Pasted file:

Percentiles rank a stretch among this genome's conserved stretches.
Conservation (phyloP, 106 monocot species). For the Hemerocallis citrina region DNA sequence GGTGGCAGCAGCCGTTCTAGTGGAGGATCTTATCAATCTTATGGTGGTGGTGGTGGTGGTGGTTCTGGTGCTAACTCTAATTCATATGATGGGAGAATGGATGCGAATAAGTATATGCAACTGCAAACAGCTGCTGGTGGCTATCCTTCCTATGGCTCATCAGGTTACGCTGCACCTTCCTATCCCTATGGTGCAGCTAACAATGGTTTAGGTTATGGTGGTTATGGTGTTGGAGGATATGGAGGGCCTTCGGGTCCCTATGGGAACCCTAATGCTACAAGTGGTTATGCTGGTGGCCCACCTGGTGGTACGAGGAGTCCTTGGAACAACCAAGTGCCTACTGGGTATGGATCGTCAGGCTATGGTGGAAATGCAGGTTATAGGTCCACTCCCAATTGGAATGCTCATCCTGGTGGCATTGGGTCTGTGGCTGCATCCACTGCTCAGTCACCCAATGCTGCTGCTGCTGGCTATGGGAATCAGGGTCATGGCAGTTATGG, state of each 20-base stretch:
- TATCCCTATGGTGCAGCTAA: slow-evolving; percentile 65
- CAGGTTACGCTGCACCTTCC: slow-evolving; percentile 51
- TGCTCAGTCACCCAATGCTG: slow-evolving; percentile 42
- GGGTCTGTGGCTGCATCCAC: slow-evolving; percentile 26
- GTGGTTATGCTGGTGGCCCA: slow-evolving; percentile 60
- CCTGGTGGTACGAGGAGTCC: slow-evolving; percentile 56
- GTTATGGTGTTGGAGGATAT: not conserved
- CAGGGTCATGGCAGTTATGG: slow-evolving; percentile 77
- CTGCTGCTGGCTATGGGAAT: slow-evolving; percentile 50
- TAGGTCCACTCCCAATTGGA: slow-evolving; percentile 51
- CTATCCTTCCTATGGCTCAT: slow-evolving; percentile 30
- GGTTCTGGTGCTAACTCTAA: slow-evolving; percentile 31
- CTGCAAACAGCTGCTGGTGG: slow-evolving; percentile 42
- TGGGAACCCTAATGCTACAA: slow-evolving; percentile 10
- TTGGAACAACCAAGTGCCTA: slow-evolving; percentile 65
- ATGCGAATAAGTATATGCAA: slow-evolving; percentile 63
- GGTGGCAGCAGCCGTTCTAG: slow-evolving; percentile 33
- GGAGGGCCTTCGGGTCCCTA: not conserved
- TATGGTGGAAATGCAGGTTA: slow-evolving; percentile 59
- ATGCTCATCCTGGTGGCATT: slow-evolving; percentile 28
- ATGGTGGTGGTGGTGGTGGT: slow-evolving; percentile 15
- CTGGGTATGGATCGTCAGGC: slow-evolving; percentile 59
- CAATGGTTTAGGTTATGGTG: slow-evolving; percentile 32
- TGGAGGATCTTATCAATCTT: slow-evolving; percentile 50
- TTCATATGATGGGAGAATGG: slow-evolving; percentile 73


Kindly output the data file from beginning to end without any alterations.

Percentiles rank a stretch among this genome's conserved stretches.
Conservation (phyloP, 106 monocot species). For the Hemerocallis citrina region DNA sequence GGTGGCAGCAGCCGTTCTAGTGGAGGATCTTATCAATCTTATGGTGGTGGTGGTGGTGGTGGTTCTGGTGCTAACTCTAATTCATATGATGGGAGAATGGATGCGAATAAGTATATGCAACTGCAAACAGCTGCTGGTGGCTATCCTTCCTATGGCTCATCAGGTTACGCTGCACCTTCCTATCCCTATGGTGCAGCTAACAATGGTTTAGGTTATGGTGGTTATGGTGTTGGAGGATATGGAGGGCCTTCGGGTCCCTATGGGAACCCTAATGCTACAAGTGGTTATGCTGGTGGCCCACCTGGTGGTACGAGGAGTCCTTGGAACAACCAAGTGCCTACTGGGTATGGATCGTCAGGCTATGGTGGAAATGCAGGTTATAGGTCCACTCCCAATTGGAATGCTCATCCTGGTGGCATTGGGTCTGTGGCTGCATCCACTGCTCAGTCACCCAATGCTGCTGCTGCTGGCTATGGGAATCAGGGTCATGGCAGTTATGG, state of each 20-base stretch:
- TATCCCTATGGTGCAGCTAA: slow-evolving; percentile 65
- CAGGTTACGCTGCACCTTCC: slow-evolving; percentile 51
- TGCTCAGTCACCCAATGCTG: slow-evolving; percentile 42
- GGGTCTGTGGCTGCATCCAC: slow-evolving; percentile 26
- GTGGTTATGCTGGTGGCCCA: slow-evolving; percentile 60
- CCTGGTGGTACGAGGAGTCC: slow-evolving; percentile 56
- GTTATGGTGTTGGAGGATAT: not conserved
- CAGGGTCATGGCAGTTATGG: slow-evolving; percentile 77
- CTGCTGCTGGCTATGGGAAT: slow-evolving; percentile 50
- TAGGTCCACTCCCAATTGGA: slow-evolving; percentile 51
- CTATCCTTCCTATGGCTCAT: slow-evolving; percentile 30
- GGTTCTGGTGCTAACTCTAA: slow-evolving; percentile 31
- CTGCAAACAGCTGCTGGTGG: slow-evolving; percentile 42
- TGGGAACCCTAATGCTACAA: slow-evolving; percentile 10
- TTGGAACAACCAAGTGCCTA: slow-evolving; percentile 65
- ATGCGAATAAGTATATGCAA: slow-evolving; percentile 63
- GGTGGCAGCAGCCGTTCTAG: slow-evolving; percentile 33
- GGAGGGCCTTCGGGTCCCTA: not conserved
- TATGGTGGAAATGCAGGTTA: slow-evolving; percentile 59
- ATGCTCATCCTGGTGGCATT: slow-evolving; percentile 28
- ATGGTGGTGGTGGTGGTGGT: slow-evolving; percentile 15
- CTGGGTATGGATCGTCAGGC: slow-evolving; percentile 59
- CAATGGTTTAGGTTATGGTG: slow-evolving; percentile 32
- TGGAGGATCTTATCAATCTT: slow-evolving; percentile 50
- TTCATATGATGGGAGAATGG: slow-evolving; percentile 73